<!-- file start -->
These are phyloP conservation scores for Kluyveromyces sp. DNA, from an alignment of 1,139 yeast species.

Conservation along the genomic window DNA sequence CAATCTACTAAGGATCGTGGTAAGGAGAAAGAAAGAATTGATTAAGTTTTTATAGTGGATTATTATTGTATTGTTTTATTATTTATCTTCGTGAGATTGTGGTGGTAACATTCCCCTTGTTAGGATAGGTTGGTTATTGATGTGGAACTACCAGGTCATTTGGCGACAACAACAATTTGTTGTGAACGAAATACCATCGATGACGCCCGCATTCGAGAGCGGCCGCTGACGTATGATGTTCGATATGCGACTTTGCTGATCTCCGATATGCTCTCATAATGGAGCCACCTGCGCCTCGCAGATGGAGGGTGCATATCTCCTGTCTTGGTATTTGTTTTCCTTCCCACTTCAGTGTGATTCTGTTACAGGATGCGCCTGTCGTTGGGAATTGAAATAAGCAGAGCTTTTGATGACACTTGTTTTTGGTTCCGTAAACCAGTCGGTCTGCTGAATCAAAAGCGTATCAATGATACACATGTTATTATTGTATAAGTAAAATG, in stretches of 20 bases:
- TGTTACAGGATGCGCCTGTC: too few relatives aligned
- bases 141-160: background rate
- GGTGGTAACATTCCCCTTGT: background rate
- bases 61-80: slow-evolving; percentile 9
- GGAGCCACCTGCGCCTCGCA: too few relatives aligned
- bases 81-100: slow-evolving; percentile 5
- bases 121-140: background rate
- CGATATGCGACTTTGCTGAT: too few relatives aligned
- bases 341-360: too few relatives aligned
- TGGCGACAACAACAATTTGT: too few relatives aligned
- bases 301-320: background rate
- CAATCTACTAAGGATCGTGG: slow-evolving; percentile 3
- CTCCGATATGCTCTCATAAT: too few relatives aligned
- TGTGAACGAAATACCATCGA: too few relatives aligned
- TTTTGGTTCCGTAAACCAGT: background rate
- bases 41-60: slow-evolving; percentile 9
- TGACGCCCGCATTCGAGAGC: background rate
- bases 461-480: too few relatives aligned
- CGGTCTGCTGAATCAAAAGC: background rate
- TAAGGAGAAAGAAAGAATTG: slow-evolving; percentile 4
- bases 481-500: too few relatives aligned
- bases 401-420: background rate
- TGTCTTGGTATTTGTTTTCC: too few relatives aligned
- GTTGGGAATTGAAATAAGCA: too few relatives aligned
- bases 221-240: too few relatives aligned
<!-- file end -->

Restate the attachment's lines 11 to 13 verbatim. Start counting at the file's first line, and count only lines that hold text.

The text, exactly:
- bases 341-360: too few relatives aligned
- TGGCGACAACAACAATTTGT: too few relatives aligned
- bases 301-320: background rate